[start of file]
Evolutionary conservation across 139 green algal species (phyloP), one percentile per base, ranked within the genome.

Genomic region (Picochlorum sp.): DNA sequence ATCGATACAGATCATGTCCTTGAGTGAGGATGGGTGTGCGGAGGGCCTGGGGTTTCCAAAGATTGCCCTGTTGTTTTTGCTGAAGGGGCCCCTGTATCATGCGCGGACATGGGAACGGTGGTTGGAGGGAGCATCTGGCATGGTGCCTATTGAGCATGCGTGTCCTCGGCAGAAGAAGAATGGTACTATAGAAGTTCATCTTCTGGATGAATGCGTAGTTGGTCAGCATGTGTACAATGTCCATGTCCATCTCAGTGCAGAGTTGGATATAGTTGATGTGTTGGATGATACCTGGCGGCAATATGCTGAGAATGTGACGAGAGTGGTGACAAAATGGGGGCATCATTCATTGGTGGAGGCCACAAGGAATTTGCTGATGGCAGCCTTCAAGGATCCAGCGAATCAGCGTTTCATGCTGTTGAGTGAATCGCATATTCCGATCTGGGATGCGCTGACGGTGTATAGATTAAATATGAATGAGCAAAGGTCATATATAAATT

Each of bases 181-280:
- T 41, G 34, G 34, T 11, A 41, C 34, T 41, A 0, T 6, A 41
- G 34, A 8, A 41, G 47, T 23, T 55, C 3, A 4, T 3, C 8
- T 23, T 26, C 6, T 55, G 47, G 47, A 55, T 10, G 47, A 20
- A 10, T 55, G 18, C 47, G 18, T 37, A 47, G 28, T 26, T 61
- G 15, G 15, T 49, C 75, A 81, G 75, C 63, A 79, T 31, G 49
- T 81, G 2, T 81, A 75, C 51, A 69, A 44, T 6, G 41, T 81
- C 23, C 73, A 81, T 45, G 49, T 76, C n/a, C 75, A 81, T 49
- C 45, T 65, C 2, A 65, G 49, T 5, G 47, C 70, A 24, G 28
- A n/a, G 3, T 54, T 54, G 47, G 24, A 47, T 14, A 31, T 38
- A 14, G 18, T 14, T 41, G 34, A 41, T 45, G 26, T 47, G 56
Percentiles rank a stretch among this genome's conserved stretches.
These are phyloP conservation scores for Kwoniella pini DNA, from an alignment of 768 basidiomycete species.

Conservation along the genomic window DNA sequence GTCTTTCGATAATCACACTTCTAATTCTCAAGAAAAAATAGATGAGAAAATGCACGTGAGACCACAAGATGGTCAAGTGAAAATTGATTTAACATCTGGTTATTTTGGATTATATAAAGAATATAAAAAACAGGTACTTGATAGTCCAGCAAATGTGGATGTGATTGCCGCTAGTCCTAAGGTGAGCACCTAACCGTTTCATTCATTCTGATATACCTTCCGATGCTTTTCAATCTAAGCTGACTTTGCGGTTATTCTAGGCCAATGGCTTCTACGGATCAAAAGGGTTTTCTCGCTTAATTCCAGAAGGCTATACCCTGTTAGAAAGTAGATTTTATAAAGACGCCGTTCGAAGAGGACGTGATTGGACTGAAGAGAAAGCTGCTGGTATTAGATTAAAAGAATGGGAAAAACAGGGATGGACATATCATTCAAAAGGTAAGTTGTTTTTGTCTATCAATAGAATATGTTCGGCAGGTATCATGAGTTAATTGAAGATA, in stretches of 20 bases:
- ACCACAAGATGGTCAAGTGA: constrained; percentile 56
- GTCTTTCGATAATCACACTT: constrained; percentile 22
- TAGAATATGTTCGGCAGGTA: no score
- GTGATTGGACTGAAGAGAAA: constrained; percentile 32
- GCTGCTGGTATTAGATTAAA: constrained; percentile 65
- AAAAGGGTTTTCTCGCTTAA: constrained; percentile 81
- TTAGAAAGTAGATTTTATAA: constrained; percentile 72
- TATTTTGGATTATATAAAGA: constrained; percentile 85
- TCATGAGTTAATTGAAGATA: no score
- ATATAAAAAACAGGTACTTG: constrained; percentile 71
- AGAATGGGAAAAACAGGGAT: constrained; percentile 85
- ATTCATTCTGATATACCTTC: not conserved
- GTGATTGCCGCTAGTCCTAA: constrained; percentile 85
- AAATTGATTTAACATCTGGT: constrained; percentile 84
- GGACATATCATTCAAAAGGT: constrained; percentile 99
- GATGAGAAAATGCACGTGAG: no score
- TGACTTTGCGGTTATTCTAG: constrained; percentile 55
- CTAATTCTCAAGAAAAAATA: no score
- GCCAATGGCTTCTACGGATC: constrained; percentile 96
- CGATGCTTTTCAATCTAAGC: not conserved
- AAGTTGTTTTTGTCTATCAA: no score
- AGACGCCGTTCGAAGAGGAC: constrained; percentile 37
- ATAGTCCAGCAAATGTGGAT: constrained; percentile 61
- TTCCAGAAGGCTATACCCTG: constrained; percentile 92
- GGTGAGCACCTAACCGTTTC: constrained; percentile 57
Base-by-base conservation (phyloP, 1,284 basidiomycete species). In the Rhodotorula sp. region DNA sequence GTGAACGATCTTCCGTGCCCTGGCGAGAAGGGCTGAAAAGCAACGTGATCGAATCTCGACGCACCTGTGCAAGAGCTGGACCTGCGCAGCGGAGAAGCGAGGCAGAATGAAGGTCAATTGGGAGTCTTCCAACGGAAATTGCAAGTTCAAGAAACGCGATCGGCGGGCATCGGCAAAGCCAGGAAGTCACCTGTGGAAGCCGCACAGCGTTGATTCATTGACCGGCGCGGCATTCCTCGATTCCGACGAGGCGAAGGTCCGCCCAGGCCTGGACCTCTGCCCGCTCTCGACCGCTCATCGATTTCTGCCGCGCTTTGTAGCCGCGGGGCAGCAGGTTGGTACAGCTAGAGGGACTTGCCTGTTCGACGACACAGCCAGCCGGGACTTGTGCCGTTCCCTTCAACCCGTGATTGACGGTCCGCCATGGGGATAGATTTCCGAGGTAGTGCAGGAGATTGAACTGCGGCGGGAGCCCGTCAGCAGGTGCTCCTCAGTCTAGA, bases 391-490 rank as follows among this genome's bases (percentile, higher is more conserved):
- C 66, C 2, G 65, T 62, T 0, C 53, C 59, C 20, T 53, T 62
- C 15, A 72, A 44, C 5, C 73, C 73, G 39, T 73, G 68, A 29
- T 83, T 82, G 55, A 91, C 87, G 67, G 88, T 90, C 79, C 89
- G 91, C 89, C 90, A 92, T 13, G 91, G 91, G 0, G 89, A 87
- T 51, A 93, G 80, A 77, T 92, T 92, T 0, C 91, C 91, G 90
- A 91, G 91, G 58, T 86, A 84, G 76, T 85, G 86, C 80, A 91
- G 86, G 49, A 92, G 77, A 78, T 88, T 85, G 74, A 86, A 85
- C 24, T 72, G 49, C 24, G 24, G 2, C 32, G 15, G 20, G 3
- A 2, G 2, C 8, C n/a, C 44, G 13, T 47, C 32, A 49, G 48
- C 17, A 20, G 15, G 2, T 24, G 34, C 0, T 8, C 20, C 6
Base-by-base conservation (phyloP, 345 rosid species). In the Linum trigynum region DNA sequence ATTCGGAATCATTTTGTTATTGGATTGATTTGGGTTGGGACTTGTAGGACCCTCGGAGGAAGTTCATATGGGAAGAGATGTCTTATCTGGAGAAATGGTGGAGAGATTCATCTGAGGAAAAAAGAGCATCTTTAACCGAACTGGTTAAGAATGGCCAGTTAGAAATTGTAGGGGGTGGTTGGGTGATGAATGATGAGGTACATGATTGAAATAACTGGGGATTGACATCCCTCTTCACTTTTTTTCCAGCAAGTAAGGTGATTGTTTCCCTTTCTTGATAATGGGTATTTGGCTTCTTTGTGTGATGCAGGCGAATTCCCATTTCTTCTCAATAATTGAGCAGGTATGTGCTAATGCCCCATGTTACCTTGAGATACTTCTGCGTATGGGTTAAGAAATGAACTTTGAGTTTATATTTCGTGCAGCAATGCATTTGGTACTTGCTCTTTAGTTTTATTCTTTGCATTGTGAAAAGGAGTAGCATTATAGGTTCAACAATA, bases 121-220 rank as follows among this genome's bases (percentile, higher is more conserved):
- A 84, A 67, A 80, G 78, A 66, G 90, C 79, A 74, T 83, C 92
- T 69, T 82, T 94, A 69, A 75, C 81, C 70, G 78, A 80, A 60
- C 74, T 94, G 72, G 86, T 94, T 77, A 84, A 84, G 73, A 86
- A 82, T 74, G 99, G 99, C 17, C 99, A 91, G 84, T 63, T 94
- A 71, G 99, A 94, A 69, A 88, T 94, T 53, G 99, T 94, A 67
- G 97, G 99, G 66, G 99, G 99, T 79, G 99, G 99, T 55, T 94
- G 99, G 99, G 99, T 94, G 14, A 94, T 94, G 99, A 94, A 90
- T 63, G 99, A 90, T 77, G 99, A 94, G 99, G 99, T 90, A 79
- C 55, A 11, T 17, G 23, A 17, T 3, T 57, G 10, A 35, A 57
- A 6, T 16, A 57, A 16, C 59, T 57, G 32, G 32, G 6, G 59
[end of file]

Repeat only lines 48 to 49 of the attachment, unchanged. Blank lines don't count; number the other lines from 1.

- A 91, G 91, G 58, T 86, A 84, G 76, T 85, G 86, C 80, A 91
- G 86, G 49, A 92, G 77, A 78, T 88, T 85, G 74, A 86, A 85